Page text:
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Help And Advice Regarding Celluloid

celluloid

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7 replies to this topic

#1 Aurko

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Posted 13 March 2016 - 03:52

I have recently acquired a Wahl Doric Airliner 2nd Generation in the green shell finish from the Long Island pen show. I paid a lot of money for it [given my college student budget] and I want to take good care of it. I have heard that the Dorics have a tendency to have the celluloid degrade, and I'm concerned. Is there anything I can do to prevent it from degrading? I plan on using it [gently, mostly at home] and does anyone have any experience with the Green shell celluloid? If so, have yours degraded/cracked over time? I know that some colors are more stable than others. I love how it writes and I've wanted a Doric for a long time now [I think they're some of the prettiest pens out there]

 

Here is a picture of the pen: 

 

25743129535_e59013739d_b.jpg12380755_10205823827818410_1369006174_o by Dhrupad Mamun, on Flickr

 

 



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#2 Polanova

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Posted 13 March 2016 - 13:17

If the pen hasn`t shown any sign of celluloid disease (for the past 80 years) I wouldn`t worry. If your pen doesn`t show a color change towards neon green on the pen`s ends, you`re safe.

 

Don`t let in lying in the bright sun too much & by all means don`t keep it together with any celluloid pen(s) which do show those tell tale signs, as the disease is contagious!

 

Above all, use your pen  :)


Edited by Polanova, 13 March 2016 - 13:19.


#3 Randal6393

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Posted 13 March 2016 - 15:02

Count yourself lucky for making such a good buy! An absolutely lovely example of the penmaker's art. Write with it a lot and enjoy it.

 

Best of luck,


Yours,
Randal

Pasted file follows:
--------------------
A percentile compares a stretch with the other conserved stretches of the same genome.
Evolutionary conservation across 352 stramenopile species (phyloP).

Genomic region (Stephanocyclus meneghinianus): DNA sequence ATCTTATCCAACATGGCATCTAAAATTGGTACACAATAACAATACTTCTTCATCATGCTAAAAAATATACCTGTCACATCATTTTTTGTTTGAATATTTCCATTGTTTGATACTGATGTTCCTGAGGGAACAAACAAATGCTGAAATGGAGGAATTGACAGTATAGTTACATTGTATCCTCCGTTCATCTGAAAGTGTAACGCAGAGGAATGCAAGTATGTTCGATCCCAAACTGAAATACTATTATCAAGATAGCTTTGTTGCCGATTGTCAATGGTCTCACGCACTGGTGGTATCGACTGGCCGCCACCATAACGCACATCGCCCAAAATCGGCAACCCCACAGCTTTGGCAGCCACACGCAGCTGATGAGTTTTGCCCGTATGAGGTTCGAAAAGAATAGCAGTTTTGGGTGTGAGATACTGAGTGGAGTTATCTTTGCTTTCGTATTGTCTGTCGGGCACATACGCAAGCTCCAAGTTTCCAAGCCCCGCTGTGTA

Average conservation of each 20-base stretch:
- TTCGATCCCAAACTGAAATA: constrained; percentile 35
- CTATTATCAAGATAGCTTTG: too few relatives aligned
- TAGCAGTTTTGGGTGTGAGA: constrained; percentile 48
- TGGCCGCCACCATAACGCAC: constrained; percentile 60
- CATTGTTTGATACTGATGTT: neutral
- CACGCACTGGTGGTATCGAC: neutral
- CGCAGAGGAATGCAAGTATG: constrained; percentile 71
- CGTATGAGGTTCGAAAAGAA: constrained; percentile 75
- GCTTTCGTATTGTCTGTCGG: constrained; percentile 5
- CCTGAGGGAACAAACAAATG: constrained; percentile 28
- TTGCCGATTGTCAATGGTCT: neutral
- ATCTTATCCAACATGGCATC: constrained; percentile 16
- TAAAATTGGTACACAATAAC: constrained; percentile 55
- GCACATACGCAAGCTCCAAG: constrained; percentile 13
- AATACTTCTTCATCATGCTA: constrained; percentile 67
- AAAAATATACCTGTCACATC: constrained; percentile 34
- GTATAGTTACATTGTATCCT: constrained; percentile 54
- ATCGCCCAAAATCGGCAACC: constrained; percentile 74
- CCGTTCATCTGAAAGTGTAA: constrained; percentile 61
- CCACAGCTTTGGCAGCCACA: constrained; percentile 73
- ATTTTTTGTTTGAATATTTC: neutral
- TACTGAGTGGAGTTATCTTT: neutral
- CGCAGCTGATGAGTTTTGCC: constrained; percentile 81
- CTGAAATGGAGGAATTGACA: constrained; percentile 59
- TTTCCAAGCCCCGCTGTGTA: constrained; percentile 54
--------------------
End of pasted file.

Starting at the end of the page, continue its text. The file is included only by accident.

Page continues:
From a person's actions, we may infer attitudes, beliefs, --- and values. We do not know these characteristics outright. The human dichotomies of trust and distrust, honor and duplicity, love and hate --- all depend on internal states we cannot directly experience. Isn't this what adds zest to our life?
 


#4 Aurko

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Posted 13 March 2016 - 19:10

Nope, no signs of celluloid disease at ALL. I'm very pleased with it and I consider it worth the 225 that I paid. Thanks for letting me know! 



#5 ehemem

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Posted 13 March 2016 - 22:16

Keep it away from heat sources, esp. open flame. Do not store it in an air-tight container.



#6 Drone

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Posted 14 March 2016 - 05:33

Celluloid softens at around 160F (71C), but the actual temperature varies widely with the material formulation so err on the safe side. Celluloid will discolor at higher temperatures. Celluloid is flammable. Do not soak celluloid in water. When wet, celluloid will smell more of camphor, and the water will accelerate the leaching of nitrates which acceoerates deterioration. Water based inks will stain a celluloid pen if left in direct contact over time. Celluloid is prone to photochemical deterioration, keep the material away from strong light, especially sunlight (celluloid is particularly sensitive to ultraviolet light). Celluloid material is notorious for shrinkage due to migration and eventual sublimation of camphor. However if you have a vintage pen that has not shrunk noticeably, then the material has "aged" well and will be less prone to shrinkage in the future. Allow celluloid to "breath" by storing it in contact with open air.

 

There are probably more considerations, but that's all I can contribute for the moment.

 

That's a beautiful Doric - enjoy :)


Edited by Drone, 14 March 2016 - 05:36.


#7 Aurko

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Posted 15 March 2016 - 01:53

Thank you very much! I'll keep all of that in mind. That's what I've always loved about fountainpennetwork! Some of the most knowledgeable and helpful penfolk I could ever hope to find. 



#8 amk

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Posted 16 March 2016 - 09:01

Know your brand, as well. For instance, among the French manufacturers, Edacotos seem tbe most prone to crystallisation, Bayards are very vulnerable to shrinkage and deformation, while Gold Starry seems to have used much better celluloids from the point of view of stability, and some of the prettiest too.

Too many pens, too little time!

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